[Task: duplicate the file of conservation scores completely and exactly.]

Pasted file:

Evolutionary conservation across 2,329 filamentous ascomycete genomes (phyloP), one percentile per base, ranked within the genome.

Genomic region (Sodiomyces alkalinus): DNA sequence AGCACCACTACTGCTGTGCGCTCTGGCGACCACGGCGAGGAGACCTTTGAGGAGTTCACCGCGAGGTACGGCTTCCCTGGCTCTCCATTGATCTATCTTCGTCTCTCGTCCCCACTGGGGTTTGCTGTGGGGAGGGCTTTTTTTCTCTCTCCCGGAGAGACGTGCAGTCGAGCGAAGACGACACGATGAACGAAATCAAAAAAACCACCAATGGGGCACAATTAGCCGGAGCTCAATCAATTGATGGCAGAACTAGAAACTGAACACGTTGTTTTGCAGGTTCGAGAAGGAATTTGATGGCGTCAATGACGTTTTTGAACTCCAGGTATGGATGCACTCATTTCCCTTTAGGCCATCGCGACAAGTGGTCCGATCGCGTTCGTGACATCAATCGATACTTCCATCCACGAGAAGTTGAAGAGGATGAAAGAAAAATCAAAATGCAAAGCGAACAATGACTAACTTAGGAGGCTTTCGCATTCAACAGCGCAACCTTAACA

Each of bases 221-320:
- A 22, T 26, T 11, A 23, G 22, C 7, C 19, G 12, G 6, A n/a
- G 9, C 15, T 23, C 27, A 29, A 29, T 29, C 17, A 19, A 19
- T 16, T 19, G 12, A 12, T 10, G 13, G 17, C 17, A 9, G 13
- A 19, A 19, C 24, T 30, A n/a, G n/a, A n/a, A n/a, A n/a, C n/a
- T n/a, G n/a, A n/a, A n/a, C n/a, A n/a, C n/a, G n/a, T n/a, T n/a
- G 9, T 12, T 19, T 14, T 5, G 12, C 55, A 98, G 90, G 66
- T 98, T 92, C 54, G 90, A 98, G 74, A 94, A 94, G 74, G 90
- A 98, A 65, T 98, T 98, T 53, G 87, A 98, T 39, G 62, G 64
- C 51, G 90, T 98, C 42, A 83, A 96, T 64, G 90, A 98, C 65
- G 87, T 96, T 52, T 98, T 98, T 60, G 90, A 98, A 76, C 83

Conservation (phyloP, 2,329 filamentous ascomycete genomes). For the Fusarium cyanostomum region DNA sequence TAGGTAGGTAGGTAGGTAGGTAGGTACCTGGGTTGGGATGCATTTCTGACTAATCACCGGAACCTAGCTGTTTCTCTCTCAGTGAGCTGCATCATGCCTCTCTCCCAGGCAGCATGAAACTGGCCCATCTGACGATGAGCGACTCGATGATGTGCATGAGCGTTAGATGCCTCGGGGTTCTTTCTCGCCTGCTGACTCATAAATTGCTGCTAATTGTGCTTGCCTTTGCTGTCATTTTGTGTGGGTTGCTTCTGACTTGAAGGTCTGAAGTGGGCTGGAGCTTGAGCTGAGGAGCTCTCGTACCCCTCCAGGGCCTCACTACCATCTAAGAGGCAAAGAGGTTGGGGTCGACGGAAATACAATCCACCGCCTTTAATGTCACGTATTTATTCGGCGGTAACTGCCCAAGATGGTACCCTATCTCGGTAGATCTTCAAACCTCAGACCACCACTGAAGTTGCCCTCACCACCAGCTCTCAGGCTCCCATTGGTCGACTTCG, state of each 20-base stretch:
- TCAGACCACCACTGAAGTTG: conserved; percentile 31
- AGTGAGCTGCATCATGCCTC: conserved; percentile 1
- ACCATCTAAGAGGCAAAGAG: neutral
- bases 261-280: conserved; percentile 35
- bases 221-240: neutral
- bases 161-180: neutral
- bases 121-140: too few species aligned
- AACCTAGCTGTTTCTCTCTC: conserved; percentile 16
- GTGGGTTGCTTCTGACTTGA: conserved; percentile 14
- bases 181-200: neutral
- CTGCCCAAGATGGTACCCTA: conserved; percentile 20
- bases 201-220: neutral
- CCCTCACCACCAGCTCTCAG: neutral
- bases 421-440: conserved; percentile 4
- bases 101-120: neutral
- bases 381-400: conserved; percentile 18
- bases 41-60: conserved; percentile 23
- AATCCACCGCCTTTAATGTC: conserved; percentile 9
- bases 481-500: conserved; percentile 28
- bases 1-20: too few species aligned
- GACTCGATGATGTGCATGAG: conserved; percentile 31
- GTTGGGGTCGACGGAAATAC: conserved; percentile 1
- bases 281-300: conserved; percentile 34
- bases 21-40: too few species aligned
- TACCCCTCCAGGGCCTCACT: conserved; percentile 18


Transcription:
Evolutionary conservation across 2,329 filamentous ascomycete genomes (phyloP), one percentile per base, ranked within the genome.

Genomic region (Sodiomyces alkalinus): DNA sequence AGCACCACTACTGCTGTGCGCTCTGGCGACCACGGCGAGGAGACCTTTGAGGAGTTCACCGCGAGGTACGGCTTCCCTGGCTCTCCATTGATCTATCTTCGTCTCTCGTCCCCACTGGGGTTTGCTGTGGGGAGGGCTTTTTTTCTCTCTCCCGGAGAGACGTGCAGTCGAGCGAAGACGACACGATGAACGAAATCAAAAAAACCACCAATGGGGCACAATTAGCCGGAGCTCAATCAATTGATGGCAGAACTAGAAACTGAACACGTTGTTTTGCAGGTTCGAGAAGGAATTTGATGGCGTCAATGACGTTTTTGAACTCCAGGTATGGATGCACTCATTTCCCTTTAGGCCATCGCGACAAGTGGTCCGATCGCGTTCGTGACATCAATCGATACTTCCATCCACGAGAAGTTGAAGAGGATGAAAGAAAAATCAAAATGCAAAGCGAACAATGACTAACTTAGGAGGCTTTCGCATTCAACAGCGCAACCTTAACA

Each of bases 221-320:
- A 22, T 26, T 11, A 23, G 22, C 7, C 19, G 12, G 6, A n/a
- G 9, C 15, T 23, C 27, A 29, A 29, T 29, C 17, A 19, A 19
- T 16, T 19, G 12, A 12, T 10, G 13, G 17, C 17, A 9, G 13
- A 19, A 19, C 24, T 30, A n/a, G n/a, A n/a, A n/a, A n/a, C n/a
- T n/a, G n/a, A n/a, A n/a, C n/a, A n/a, C n/a, G n/a, T n/a, T n/a
- G 9, T 12, T 19, T 14, T 5, G 12, C 55, A 98, G 90, G 66
- T 98, T 92, C 54, G 90, A 98, G 74, A 94, A 94, G 74, G 90
- A 98, A 65, T 98, T 98, T 53, G 87, A 98, T 39, G 62, G 64
- C 51, G 90, T 98, C 42, A 83, A 96, T 64, G 90, A 98, C 65
- G 87, T 96, T 52, T 98, T 98, T 60, G 90, A 98, A 76, C 83

Conservation (phyloP, 2,329 filamentous ascomycete genomes). For the Fusarium cyanostomum region DNA sequence TAGGTAGGTAGGTAGGTAGGTAGGTACCTGGGTTGGGATGCATTTCTGACTAATCACCGGAACCTAGCTGTTTCTCTCTCAGTGAGCTGCATCATGCCTCTCTCCCAGGCAGCATGAAACTGGCCCATCTGACGATGAGCGACTCGATGATGTGCATGAGCGTTAGATGCCTCGGGGTTCTTTCTCGCCTGCTGACTCATAAATTGCTGCTAATTGTGCTTGCCTTTGCTGTCATTTTGTGTGGGTTGCTTCTGACTTGAAGGTCTGAAGTGGGCTGGAGCTTGAGCTGAGGAGCTCTCGTACCCCTCCAGGGCCTCACTACCATCTAAGAGGCAAAGAGGTTGGGGTCGACGGAAATACAATCCACCGCCTTTAATGTCACGTATTTATTCGGCGGTAACTGCCCAAGATGGTACCCTATCTCGGTAGATCTTCAAACCTCAGACCACCACTGAAGTTGCCCTCACCACCAGCTCTCAGGCTCCCATTGGTCGACTTCG, state of each 20-base stretch:
- TCAGACCACCACTGAAGTTG: conserved; percentile 31
- AGTGAGCTGCATCATGCCTC: conserved; percentile 1
- ACCATCTAAGAGGCAAAGAG: neutral
- bases 261-280: conserved; percentile 35
- bases 221-240: neutral
- bases 161-180: neutral
- bases 121-140: too few species aligned
- AACCTAGCTGTTTCTCTCTC: conserved; percentile 16
- GTGGGTTGCTTCTGACTTGA: conserved; percentile 14
- bases 181-200: neutral
- CTGCCCAAGATGGTACCCTA: conserved; percentile 20
- bases 201-220: neutral
- CCCTCACCACCAGCTCTCAG: neutral
- bases 421-440: conserved; percentile 4
- bases 101-120: neutral
- bases 381-400: conserved; percentile 18
- bases 41-60: conserved; percentile 23
- AATCCACCGCCTTTAATGTC: conserved; percentile 9
- bases 481-500: conserved; percentile 28
- bases 1-20: too few species aligned
- GACTCGATGATGTGCATGAG: conserved; percentile 31
- GTTGGGGTCGACGGAAATAC: conserved; percentile 1
- bases 281-300: conserved; percentile 34
- bases 21-40: too few species aligned
- TACCCCTCCAGGGCCTCACT: conserved; percentile 18